Do you recognise any of these types of people? Whisper it…could any of them, be you?
You’re especially excited about a big achievement and you’re looking forward to sharing your news with a friend/partner/relative. As soon as you tell them they say, “Ah, but did you hear about so and so’s news?” Your moment is gone. Bubble burst.
“I’ve just got a new job, I’m over the moon!” only to be met with, “That sounds really stressful. Do you think you’re up to it? You’ve struggled with that before. I know someone who had that job and they hated it…”
These types of replies can seriously zap your energy, nibble away at your self-esteem and damage relationships. In positive psychology, research shows that it isn’t just how we communicate to each other in the bad times that makes a difference to a friendship, but how we respond to the good news too.
Psychologist, Shelly Gable and her team put together a framework showing the ways we can respond to people’s news. They came up with four distinct ways. Being able to recognise these can make a huge difference to the quality of your relationships and your well-being. Especially if you’re the one doing the responding!
There’s passive constructive responding also known as ‘the conversation killer’. The person who may give a casual congratulations with no eye contact, little interest and understated support.
You: Today was an amazing day, I can’t wait to tell you all about it!
Partner: (not looking away from TV) Right, sounds good.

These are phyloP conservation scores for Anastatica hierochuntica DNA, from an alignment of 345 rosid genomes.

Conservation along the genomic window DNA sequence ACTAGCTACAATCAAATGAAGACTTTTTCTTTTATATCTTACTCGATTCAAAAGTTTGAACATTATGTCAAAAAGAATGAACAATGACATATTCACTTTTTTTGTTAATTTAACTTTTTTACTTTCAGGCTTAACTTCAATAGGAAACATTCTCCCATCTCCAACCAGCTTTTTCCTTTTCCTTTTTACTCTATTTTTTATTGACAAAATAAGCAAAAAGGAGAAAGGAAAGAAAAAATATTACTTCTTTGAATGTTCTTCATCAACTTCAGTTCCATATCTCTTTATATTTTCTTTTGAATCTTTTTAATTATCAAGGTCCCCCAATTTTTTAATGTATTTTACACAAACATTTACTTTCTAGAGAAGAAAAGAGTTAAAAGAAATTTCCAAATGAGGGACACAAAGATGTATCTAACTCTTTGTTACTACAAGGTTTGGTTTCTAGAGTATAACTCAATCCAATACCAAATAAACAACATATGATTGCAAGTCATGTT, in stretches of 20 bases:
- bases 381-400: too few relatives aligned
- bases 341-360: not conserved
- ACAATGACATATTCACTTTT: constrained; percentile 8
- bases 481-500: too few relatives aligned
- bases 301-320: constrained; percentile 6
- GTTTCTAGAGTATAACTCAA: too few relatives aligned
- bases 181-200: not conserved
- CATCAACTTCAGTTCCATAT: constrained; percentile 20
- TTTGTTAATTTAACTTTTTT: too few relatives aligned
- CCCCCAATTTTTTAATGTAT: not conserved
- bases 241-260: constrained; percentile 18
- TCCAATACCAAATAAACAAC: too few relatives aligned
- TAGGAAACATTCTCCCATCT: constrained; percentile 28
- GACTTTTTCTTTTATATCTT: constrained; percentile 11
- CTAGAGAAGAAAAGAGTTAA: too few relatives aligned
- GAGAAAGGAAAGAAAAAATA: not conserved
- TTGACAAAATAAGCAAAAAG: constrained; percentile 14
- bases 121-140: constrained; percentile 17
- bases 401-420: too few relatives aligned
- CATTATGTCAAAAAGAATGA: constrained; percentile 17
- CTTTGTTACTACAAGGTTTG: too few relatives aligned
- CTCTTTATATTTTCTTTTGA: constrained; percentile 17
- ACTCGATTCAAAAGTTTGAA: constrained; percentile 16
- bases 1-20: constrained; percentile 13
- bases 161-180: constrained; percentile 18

Passive destructive responding involves a person turning good news into a conversation about themselves. The ‘conversation hijacker’ might reply, “Oh, just wait until you hear about my news…first I…” They will completely ignore what is being discussed.
Active destructive responding is the most negative and is the work of ‘the joy thief’. This is the person who manages to pour negativity all over your happy news. They will dismiss what you are saying and purely see the downsides.
These three ways of responding to good news can be soul-destroying if you find yourself on the receiving end of them. Indeed, they don’t do much for your happiness if you are the one delivering them either.
So how best to respond? The most powerful way to respond to news in order to help relationships flourish, is to listen with genuine interest, keep eye contact and ask questions which will help the person to relive the experience. This is active constructive responding and helps you to become a ‘joy multiplier’.
Do you recognise any of these styles of response in yourself? If we’re honest, how often do we genuinely listen and put all our effort into sharing another person’s joy? It takes practice and can feel a little odd at first but give it a go with those around you and see what happens.